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Mark Dever vs. John MacArthur: 9Marks Misses the Mark

by | Jul 27, 2020 | Blog, Opinion, The Church | 0 comments

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Every article, podcast, sermon, and blog are written for a reason. The author is attempting to do something with that short moment in time that they have your attention. They are calling you to some sort of action even if that action is restricted to how you think. Recently, John MacArthur announced that his church will return to traditional gatherings. The elders at GCC reached the decision that the short suspension of church attendance due to COVID-19 had run its course. Despite the state’s orders to remain closed, Grace will has decided to resume traditional worship services. The blog was an announcement and very likely an encouragement to others to do the same. Typically, Christians support one another during times like these. But not Mark Dever’s 9Marks. Despite all that John MacArthur has done over the years for the body of Christ, and despite the obvious hostility growing in our government toward Christianity, Dever unleashed his own bulldog to go after GCC and essentially, siding with a government that despises Christian values. Odd? Indeed!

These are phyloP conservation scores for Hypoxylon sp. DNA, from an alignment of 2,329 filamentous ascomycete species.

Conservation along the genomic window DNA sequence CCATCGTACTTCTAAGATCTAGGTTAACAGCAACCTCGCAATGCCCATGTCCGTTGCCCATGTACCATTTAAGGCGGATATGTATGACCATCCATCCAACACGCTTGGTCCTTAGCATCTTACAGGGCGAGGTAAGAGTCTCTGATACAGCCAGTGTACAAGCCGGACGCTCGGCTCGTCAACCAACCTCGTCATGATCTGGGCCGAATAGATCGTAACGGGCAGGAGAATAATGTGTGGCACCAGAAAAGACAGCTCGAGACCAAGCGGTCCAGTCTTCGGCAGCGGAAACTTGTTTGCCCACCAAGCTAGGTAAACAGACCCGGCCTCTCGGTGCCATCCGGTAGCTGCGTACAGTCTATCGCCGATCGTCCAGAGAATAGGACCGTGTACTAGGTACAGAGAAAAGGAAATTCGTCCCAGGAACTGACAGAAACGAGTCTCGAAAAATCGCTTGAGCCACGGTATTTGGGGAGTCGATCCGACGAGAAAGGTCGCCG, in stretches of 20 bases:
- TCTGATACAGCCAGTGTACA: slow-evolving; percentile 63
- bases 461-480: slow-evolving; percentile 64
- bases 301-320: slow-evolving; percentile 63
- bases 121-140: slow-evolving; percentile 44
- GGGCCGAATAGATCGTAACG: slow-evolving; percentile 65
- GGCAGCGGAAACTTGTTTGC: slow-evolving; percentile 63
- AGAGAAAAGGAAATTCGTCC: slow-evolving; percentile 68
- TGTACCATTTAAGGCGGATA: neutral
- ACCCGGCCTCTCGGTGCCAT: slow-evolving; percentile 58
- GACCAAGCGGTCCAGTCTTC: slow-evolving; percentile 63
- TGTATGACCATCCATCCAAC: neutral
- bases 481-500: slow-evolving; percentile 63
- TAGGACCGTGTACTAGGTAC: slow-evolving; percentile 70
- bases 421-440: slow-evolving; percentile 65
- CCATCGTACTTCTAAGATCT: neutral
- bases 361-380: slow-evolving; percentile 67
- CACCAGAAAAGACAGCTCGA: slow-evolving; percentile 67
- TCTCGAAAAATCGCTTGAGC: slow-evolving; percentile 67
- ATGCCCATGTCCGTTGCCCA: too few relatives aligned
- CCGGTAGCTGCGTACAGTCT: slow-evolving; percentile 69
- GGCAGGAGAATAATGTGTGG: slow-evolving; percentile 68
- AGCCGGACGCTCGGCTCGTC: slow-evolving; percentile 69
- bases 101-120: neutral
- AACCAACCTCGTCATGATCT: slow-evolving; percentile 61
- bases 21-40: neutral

Jonathan Leeman at 9Marks released an article criticizing MacArthur’s move. Leeman’s goal appears at the very beginning of the article: “Before your church follows John MacArthur’s Grace Community Church and begins to gather in defiance of governmental orders this Sunday, hold on! Stop and think with me for a moment.” Leeman wants to minimize any sort of “opposition movement” on the part of churches to defy orders from the government. Leeman’s article is like a man who kisses his wife one minute, telling her how wonderful she is only to then turn around and beat her because dinner was late. Initially, he tells us that this is a Romans 14 issue. But then he sets in on why MacArthur is wrong. Disingenuous platitudes from men who claim to be God’s men couldn’t be more unbecoming. Leeman offers four objections to the GCC decision.

Leeman’s first suggestion other than continue meeting in a tent is that MacArthur’s church could just essentially break apart into multiple churches. Leeman is actually suggesting that the elders might just consider eliminating GTY ministries? To be honest, I find this suggestion beyond reasonable consideration. Do we really dismantle ministries as essential to the body of Christ as Grace To You? Such a suggestion is hard to take seriously. Leeman has obviously not considered the significance of GCC and the role it places in GTY ministries. You see, GTY ministries along with The Masters’ University revolve around the church and that is exactly how it should be. Leeman is part of the SBC elite and is on the inner circle of the political machine of that confused and poorly led organization.